N64 Classic Edition: No, this trademark of a controller doesn’t mean a Nintendo 64 Mini is coming

N64 Classic Edition: No, this trademark of a controller doesn’t mean a Nintendo 64 Mini is coming
Nintendo’s EU trademark image EUIPO
Nintendo’s EU trademark image EUIPO

A recent EU trademark filing of a Nintendo 64 controller has led to rumors speculating that Nintendo plans to release an N64 Classic Edition in the future. While nothing is ruling that out, the EU trademark doesn’t actually point to anything whatsoever. Confused? We’ll explain.

Trademarks, unlike patents, aren’t for a limited time. If a company files a patent, it’s typically at least investigating the production of a product or usage of the patented technology in some way. Patents also affect only physical goods. Trademarks, on the other hand, are a word, phrase, design or symbol that identifies and distinguishes the source of one party’s goods from those of others.

N64 Classic Edition: EU trademark filings set off the rumor mill

On July 18, Nintendo filed four trademarks. All four are images of these familiar controllers:

Nintendo 64 controller

NES controller

SNES controller

Nintendo Switch w/ controllers

Business Insider claims that it’s notable that the image for the NES controller matches that of the branding for the NES Classic Edition. They go on to speculate that the Nintendo 64 image points to an N64 Classic Edition.

I can kinda buy this one.
I can kinda buy this one. Jason Faulkner/Mic

The big problem with this is that the NES controller image trademark was filed on July 18 of this year. The NES Classic debuted on Nov. 11, 2016 in Europe and was discontinued worldwide in April. It doesn’t make much sense to trademark a logo for a product you’re no longer making.

This one is getting colder.
This one is getting colder. Mic

Polygon points out that the SNES controller is similar to the one seen on top of the North American SNES Classic Edition box. However, this controller doesn’t have the exact same color scheme as the trademark filing, which leaves room to be skeptical. Also, the European version of the SNES Classic has a completely different box and badging. It doesn’t make a ton of sense to file trademarks in the EU for logos specific to North America, but maybe it’s a precaution on Nintendo’s part for some reason.

This European SNES Mini has no sign of the EU trademarked badging.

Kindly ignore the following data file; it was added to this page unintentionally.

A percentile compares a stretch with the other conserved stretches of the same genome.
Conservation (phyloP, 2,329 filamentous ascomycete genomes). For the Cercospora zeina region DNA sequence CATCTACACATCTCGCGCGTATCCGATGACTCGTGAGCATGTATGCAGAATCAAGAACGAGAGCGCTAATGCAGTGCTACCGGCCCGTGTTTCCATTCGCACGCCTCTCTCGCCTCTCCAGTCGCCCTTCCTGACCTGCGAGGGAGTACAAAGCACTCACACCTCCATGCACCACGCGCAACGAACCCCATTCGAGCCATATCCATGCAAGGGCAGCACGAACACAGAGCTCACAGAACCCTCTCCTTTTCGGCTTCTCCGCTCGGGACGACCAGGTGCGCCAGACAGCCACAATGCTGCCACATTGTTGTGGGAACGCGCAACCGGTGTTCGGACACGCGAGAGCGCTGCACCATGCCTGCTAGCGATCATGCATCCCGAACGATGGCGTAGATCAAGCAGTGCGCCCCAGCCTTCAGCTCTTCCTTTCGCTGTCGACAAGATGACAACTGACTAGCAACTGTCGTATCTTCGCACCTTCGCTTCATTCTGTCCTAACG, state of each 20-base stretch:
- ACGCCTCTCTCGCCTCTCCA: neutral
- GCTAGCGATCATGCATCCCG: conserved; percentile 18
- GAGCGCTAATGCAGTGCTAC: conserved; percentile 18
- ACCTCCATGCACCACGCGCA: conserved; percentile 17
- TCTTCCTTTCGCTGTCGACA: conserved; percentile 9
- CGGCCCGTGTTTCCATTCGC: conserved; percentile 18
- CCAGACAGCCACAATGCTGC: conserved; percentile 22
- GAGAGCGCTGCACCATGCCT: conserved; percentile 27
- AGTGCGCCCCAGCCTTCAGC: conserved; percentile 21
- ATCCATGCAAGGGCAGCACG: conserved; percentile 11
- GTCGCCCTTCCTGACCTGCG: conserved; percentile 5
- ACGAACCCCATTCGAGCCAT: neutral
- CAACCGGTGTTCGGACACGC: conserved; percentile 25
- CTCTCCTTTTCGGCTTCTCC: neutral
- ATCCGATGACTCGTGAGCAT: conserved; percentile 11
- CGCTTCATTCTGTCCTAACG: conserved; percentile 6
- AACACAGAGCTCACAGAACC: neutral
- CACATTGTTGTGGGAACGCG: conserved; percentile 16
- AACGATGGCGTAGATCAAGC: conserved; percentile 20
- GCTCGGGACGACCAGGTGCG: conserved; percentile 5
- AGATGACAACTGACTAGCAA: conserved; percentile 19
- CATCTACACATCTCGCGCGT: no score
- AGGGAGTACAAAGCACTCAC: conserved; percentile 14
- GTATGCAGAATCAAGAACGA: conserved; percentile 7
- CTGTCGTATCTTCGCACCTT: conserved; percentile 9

This European SNES Mini has no sign of the EU trademarked badging. US Gamer

So that leaves us with a few possibilities for these trademarks:

1. The N64 Mini hype is real, and Nintendo also intends to re-release the NES Classic.

2. These icons are meant to represent systems in the upcoming Nintendo Switch Virtual Console.

3. Nintendo plans to release a yet-to-be-identified product line using these images.

4. Nintendo has no plans at all for these pictures and trademarked them to prevent companies from using the likenesses of its controllers for marketing.

5. A mixture of all/any of the above.

N64 Classic Edition: The case for its existence

Given the rage that fans were filled with concerning NES Classic supply problems, I wouldn’t be surprised if we did see a re-release of the console. Also, the fervor around the NES and SNES Mini should push Nintendo to release an N64 Classic Edition eventually.

With that in mind, the trademark for the Nintendo Switch controller icon would make sense to mark accessories with if Nintendo planned to have the NES, SNES and N64 Classic in stores alongside the Nintendo Switch. With four systems on the shelves, Nintendo would be wise to devise a clear marking language for their packaging.

N64 Classic Edition: Why a Nintendo 64 Mini may never come

One thing that may block Nintendo from releasing a Nintendo 64 Classic Edition is a problem that’s plagued emulator coders for years. The Nintendo 64 was notorious for how complicated it was compared to the PlayStation. While PlayStation emulation has been around since the late ’90s, there still isn’t a 100% reliable N64 emulator.

Nintendo has made at least two N64 emulators for Virtual Console, one on Wii and one on Wii U. The biggest problem Nintendo would face with porting their internal N64 emulator to a new console would be that the Wii and Wii U emulators were programmed to run on IBM PowerPC CPUs, not the ARM processors that power the Switch, NES and SNES Classic — and that would presumably be installed in an N64 Mini.

There’s no doubt that Nintendo could get an N64 emulator to work on ARM. Many of the individuals that worked with the system are still there. The real question is: Can it get an emulator to work on hardware the company can charge $80 for? It’s obvious that with the Classic Edition series Nintendo is targeting impulse buyers and people who are nostalgic for retro games. If the hardware needed to run an N64 Mini is too costly, and it has to raise the price of the micro-console to match, there’s a chance Nintendo might decide not to pursue the product line further.

N64 Classic Edition: The bottom line

The only truth we know about the N64 Classic Edition is that we know nothing. Nintendo hasn’t alluded to producing one in any way. Anything we hear right now is speculation. It’s fun to think about the what-ifs and try to connect the dots on these sort of things. However, claiming something is fact without any kind of evidence whatsoever other than a vague EU trademark is irresponsible.

If we start jumping at every instance where something might be pointing to a new product, we’ll start missing the real signs that something new and exciting is in the works. As it is, going off the EU trademark website, I could hype people up for the Nintendo Flatboy or any number of other random things the company has filed for. Until we get something more substantial though, we should refrain from declaring the existence of the N64 Mini.

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